Journal of Archaeology in the Low Countries 3-1 (November 2011)R.J. van Zoolingen: Rural cult places in the civitas Cananefatium

5 Rectangular structures as cult places in rural communities

Outside the civitas Cananefatium our knowledge of cult practices among rural communities is more detailed, especially in terms of the places of worship and the nature of cult. A common type of rural cult place is the open-air sanctuary, which occurs in many parts of Europe as a mainly rectangular structure. These structures have been known as Viereckschanze, sanctuaires de type belges, enclos cultuels, Grabgärten, temenoi, open-air sanctuaries or simply rural cult places. Most structures date from the late Iron Age and Roman times. There has been much debate on the function and interpretation of these structures, with interpretations varying from places of worship to tombs or even central places of assembly. For instance, Viereckschanzen are more often considered to have been settlement areas instead of cult places. Terms like sanctuaires de type belges suggest that this type of cult place is representative of a certain ethnic group, whereas a series of similar structures is known from far outside the known tribal area of the Belgae (cf. Cabanillas de la Torre 2010). These structures follow a certain pattern and are generally considered to have been rural places of worship (for instance Roymans 1987; Slofstra & Van der Sanden 1987; Bourgeois & Nenquin 1996; Fontijn 2002; Gerritsen 2003, 150-167).

The rural cult places have a number of features in common. It is important to note that not all structures have the same characteristics and interpretation often hinges on the accompanying finds. However, they are all more or less rectangular in shape (Fontijn 2002, 150). Some structures are square, for example the ones in Oss-Ussen (Slofstra & Van der Sanden 1987, 131-135) and Nijmegen (Fontijn 2002, 156-164 or square in shape but not completely closed, for example Wijshagen (Maes & Van Impe 1987) and Geldermalsen-Hondsgemet (Van Renswoude & Roessingh 2009, 570; structure O1). Whatever the shape, what all structures have in common is that a specific area is restricted from the surrounding outside world by means of palisades, ditches or embankments (Slofstra & Van der Sanden 1987, 155; Fontijn 2002, 150). The orientation is in many cases an important aspect of the structure, especially with reference to the four cardinal directions. Examples are Alphen (Van der Sanden & Van der Klift 1984), Wijnegem (Cuyt 1985; Slofstra & Van der Sanden 1987, 138-143) and Nijmegen (Fontijn 2002, 169). Likewise the interior of the areas was treated with care. Post and pit configurations occur in almost all rural cult places. Examples include Hoogeloon (Slofstra 1982, 102-112), Gournay-sur-Aronde (Bruneaux et al. 1985) and Kontich (Annaert 1993). It is known from classical sources that trees played an important role in places of worship[2]. In that sense, the post configurations might have been a symbolic representation of a forest (Benjamins 1999, 90). However, it has also been suggested that such post configurations may be representations of stellar constellations (Therkorn 2004).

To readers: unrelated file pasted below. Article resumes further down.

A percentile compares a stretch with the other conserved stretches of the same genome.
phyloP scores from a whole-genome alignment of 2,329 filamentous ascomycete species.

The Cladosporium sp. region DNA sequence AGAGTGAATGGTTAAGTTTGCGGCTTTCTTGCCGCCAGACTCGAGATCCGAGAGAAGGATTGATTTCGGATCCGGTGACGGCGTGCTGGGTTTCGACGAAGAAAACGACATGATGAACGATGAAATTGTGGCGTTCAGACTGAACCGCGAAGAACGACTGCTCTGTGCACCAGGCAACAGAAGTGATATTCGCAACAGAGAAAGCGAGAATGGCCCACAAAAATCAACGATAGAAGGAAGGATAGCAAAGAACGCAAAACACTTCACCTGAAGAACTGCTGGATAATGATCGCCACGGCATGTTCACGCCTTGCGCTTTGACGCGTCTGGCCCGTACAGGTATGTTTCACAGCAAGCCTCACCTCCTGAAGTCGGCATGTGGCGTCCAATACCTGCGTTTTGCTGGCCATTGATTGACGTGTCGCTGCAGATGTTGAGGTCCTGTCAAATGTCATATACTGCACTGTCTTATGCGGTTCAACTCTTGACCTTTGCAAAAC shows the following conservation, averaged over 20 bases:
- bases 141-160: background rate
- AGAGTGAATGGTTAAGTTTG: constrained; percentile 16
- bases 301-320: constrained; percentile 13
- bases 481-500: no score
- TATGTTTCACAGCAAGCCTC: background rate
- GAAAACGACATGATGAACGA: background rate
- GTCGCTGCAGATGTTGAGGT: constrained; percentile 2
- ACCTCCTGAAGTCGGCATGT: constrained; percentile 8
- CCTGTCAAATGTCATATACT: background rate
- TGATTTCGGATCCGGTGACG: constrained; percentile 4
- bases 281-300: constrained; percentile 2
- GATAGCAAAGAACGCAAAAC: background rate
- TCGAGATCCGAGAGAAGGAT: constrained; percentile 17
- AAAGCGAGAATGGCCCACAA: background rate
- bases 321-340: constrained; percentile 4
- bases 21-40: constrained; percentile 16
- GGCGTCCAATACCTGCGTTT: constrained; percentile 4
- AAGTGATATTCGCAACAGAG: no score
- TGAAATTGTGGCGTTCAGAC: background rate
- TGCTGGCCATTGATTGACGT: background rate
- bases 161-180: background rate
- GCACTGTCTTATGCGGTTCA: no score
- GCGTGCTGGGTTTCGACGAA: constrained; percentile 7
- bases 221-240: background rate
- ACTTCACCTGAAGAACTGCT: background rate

Cult places are often situated at the outskirts of prominent features in the landscape, such as cemeteries and watercourses. Fontijn (2002, 156-164) demonstrated the relationship of cult places with the world of the dead, seen in the location of the sanctuaries near cemeteries or burial mounds (see also Bittel 1981). He notes that the Iron Age cult place at the Kops Plateau in Nijmegen is situated halfway between a cemetery and a settlement, arguing that this position demonstrates the transition zone between the world of the dead and the secular world. This status as a ‘corridor’ is further reinforced by the square shape, which would express ambivalence and individuality (Fontijn 2002, 164). Revisiting of, or digging graves in, older places of worship is a known activity in the Late Roman period and thereafter (see for example Vermeulen & Bourgeois 2000). However, cult places lacking any relationship with tombs are found from the Late Iron Age onwards, showing a growing diversification in function. Under Roman influence new religious ideas are introduced, resulting in the replacement of ancestor worship by the veneration of anthropomorphic gods after the Mediterranean model (Fontijn 2002, 170-171). The loss of a connection with cemeteries implies that from Roman times onwards, cult places were regularly situated closer to or even within the boundaries of settlements (Fontijn 2002, 165-171).

The archaeological material associated with rectangular structures often offers strong evidence for a ritual context. Material culture can likewise also indicate less fixed cult places, for instance offering sites or off-site depositions. Aberrant complexes are in particular seen as ritually interpretable, though less divergent finds certainly could have played a similar role during rites. Regardless of the materials used, it is clear that the deposition of objects was common practice (Slofstra & Van der Sanden 1987). It is assumed that the sacrifices were useful in achieving certain goals, to influence situations or to express gratitude to the divine (Derks 1998, 215-239; Groot 2009, 49-50). Votive offerings are therefore common in places of worship. The offerings are usually found in clusters and in the vicinity of special locations within a cult place, such as post configurations and sacrificial pits. They mainly consist of pottery, but metal and organic objects are also found. Many complete pots are found, suggesting that the contents were also part of the offering. The ritual of bending or breaking objects, such as pottery or metal or bone objects, before sacrificing is another known practice in places of worship (Slofstra & Van der Sanden 1987, 131)